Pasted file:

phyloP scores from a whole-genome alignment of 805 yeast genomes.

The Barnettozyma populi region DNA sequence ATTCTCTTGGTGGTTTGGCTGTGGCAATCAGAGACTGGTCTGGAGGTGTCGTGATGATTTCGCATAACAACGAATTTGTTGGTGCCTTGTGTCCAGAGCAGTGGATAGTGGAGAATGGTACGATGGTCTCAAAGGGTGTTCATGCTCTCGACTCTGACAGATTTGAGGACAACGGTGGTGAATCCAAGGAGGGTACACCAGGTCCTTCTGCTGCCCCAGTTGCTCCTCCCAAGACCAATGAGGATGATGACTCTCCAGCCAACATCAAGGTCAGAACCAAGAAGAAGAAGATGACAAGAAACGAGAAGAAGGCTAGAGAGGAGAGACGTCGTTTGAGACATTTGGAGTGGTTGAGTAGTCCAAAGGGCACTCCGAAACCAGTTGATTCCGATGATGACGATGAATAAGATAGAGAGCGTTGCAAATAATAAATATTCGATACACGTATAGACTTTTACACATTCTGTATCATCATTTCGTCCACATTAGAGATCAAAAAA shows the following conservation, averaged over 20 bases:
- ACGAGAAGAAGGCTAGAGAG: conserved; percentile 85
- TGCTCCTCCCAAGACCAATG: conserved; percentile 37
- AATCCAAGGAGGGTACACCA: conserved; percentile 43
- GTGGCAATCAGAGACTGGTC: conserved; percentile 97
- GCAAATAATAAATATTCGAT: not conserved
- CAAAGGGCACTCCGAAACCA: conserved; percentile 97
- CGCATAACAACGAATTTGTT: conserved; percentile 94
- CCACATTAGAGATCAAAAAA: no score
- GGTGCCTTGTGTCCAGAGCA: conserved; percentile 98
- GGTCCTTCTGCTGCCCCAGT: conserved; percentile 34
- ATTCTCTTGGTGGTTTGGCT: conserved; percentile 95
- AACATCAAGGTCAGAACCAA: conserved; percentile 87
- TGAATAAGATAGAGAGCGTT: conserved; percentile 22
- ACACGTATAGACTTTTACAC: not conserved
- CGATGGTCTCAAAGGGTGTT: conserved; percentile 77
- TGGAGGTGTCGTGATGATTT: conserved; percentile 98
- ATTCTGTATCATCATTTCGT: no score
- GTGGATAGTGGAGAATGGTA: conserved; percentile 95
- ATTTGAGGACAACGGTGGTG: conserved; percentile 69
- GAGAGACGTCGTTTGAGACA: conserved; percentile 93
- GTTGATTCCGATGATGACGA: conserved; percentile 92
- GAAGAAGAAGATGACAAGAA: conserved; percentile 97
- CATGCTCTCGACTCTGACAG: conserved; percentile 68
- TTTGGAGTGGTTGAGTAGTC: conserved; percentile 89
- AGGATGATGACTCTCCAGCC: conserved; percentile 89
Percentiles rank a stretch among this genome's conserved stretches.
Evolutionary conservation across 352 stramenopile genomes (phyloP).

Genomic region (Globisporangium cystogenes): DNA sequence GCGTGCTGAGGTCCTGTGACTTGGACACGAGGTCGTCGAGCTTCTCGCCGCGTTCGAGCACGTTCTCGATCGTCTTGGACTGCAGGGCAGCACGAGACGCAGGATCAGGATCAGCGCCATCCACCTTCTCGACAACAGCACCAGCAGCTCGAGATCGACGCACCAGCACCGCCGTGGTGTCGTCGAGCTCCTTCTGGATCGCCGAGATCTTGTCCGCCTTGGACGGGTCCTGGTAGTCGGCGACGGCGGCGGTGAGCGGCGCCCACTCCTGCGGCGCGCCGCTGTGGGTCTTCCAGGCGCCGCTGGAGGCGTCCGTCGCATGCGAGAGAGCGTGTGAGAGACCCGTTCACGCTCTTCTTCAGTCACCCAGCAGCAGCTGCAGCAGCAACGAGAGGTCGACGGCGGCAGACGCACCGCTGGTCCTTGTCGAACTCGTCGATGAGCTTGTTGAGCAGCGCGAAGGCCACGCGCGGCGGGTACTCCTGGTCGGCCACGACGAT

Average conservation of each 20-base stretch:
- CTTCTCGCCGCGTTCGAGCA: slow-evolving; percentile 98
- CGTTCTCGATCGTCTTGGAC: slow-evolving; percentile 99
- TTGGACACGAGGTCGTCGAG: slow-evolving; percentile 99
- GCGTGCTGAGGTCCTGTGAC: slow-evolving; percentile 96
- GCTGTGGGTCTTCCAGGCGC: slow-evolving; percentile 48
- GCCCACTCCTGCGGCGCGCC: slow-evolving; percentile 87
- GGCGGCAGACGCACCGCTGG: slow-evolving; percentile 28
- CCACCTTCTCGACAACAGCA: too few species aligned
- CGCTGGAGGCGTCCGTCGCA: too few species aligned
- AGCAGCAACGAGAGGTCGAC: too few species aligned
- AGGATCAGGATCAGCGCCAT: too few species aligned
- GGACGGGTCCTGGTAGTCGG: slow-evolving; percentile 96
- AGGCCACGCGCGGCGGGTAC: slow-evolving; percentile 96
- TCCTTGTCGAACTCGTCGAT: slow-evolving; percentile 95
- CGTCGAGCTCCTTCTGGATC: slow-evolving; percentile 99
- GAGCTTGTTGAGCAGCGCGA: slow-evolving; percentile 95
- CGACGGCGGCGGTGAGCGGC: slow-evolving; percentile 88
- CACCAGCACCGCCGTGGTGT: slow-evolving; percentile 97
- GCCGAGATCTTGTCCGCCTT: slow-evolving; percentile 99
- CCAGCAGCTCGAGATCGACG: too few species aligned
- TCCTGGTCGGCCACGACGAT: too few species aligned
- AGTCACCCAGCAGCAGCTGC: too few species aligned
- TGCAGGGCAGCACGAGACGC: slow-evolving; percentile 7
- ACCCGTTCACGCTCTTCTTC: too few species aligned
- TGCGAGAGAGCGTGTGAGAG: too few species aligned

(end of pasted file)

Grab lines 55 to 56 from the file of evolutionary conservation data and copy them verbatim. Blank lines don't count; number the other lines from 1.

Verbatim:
- ACCCGTTCACGCTCTTCTTC: too few species aligned
- TGCGAGAGAGCGTGTGAGAG: too few species aligned